Due to the cross-sectional design of our study, it is impossible to determine if the observed GM alterations are a prerequisite for meditation practices or an actual consequence of meditating. More specifically, it is possible that more GM in the hippocampal subiculum constitutes an innate brain characteristic that attracts an individual toward meditation. Likewise, a specific neuronal build-up may facilitate reaching desired states during meditation and/or experiencing positive effects following meditation, and may thus help maintaining a regular and long-term practice via intrinsic positive reinforcement. On the other hand, engaging in meditation is an active mental process that, depending on the technique, incorporates efforts to exercise awareness, attention, concentration, focus, etc. Thus, if occurring regularly, such intense mental processes may directly affect local GM volume by initiating microscopic events, such as dendritic branching, synaptogenesis or even adult neurogenesis as occurs in the dentate (Eriksson et al., 1998; Gage, 2002; Elder et al., 2006). Although the precise underlying mechanisms for GM changes in healthy volunteers are still poorly understood, similar training-induced increases of hippocampal GM, albeit unrelated to meditation, have been reported during periods of extensive learning and exercise (Draganski et al., 2006; Pereira et al., 2007; Boyke et al., 2008). Alternatively, or as a complementary mechanism to the aforementioned direct training effects, meditation might also have indirect preservative and/or restorative effects by positively affecting stress regulation. It is well-known, for example, that mindfulness-based techniques are highly effective in stress reduction, both in terms of subjectively perceived stress as well as objectively measured biomarkers of stress (Holzel et al., 2010; Jung et al., 2010, 2012; Mohan et al., 2011; Baer, 2003; Ciesla et al., 2012; Jensen et al., 2012; Marchand, 2012; Fan et al., 2013). The hippocampus and especially the subiculum play a major role in stress regulation by inhibiting the hypothalamo-pituitary-adrenocortical (HPA) axis. Specifically, the output neurons of the hippocampal subiculum (i.e., where main effects occurred in the present study) are heavily involved in attenuating the release of stress-induced glucocorticoids (Herman and Mueller, 2006). Prolonged glucocorticoid elevations, in turn, have been demonstrated to increase hippocampal vulnerability to neurotoxicity (Conrad et al., 2007), which may manifest as loss of (peri-) hippocampal neurons or disturbances in hippocampal neurogenesis. Consequently, if actively meditating is accompanied by stress reduction (and thus by an attenuated release of stress hormones and decreased neurotoxicity), meditation practitioners might have more GM in the vicinity of the hippocampus due to neuron preservation and/or neurogenesis. In strong support of this theory, a recent longitudinal VBM study, designed to identify brain regions that changed in association with participation in an 8-week mindfulness-based stress reduction (MBSR) intervention, revealed significant GM increases within the left hippocampus (Holzel et al., 2011).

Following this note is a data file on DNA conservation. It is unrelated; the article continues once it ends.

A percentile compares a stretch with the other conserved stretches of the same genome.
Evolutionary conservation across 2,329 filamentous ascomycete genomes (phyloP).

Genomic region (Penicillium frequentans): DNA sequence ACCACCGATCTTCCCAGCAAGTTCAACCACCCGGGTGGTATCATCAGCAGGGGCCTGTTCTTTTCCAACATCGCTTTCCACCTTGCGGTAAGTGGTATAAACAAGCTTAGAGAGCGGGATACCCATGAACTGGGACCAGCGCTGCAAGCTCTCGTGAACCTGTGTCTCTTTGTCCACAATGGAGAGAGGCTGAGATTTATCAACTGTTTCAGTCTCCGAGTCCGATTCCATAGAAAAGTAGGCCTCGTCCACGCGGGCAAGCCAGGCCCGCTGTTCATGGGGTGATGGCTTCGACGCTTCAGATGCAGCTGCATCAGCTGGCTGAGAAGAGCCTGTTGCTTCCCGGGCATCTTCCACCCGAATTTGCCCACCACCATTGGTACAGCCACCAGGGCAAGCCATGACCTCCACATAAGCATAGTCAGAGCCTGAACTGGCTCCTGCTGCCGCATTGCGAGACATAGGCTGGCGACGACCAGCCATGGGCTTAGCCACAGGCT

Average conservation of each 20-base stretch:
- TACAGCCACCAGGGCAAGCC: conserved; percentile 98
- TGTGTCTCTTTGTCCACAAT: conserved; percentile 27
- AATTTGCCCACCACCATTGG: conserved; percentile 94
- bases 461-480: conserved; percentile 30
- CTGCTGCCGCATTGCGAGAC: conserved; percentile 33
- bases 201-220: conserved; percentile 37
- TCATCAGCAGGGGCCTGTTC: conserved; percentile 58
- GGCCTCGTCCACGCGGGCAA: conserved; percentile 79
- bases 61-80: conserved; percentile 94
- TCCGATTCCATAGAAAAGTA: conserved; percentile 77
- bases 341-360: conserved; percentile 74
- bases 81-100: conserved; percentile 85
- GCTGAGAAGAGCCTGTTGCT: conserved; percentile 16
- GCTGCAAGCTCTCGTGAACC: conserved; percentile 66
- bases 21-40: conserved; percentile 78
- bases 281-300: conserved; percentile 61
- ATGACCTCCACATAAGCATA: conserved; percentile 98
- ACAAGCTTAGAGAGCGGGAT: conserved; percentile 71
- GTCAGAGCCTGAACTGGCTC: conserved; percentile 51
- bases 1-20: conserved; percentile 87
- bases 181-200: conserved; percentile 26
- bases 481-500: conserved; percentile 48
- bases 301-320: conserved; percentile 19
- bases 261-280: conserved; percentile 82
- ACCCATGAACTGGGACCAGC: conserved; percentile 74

The current findings may suggest that actively meditating induces changes of (peri-) hippocampal GM (either directly or indirectly). However, as our study is cross-sectional in nature, any conclusions with respect to a causal role of meditation remain speculative. Further research incorporating longitudinal designs is clearly needed. Moreover, future studies may also obtain measures of cortisol (a biological marker for stress). This will serve to elucidate the underlying mechanisms for the observed effects by comparing cortisol levels between expert meditators, novice meditators, and non-meditators, by examining possible changes in cortisol levels due to intense periods of meditation, and by relating cortisol levels to structural brain imaging measures. Last but note least, future studies collecting subject-specific information with respect certain lifestyle choices—including diet, recreational drugs, and physical exercise—may further advance this field of research by taking into account additional features (i.e., aside from the actual practice of meditation) discriminating between meditators and non-meditators.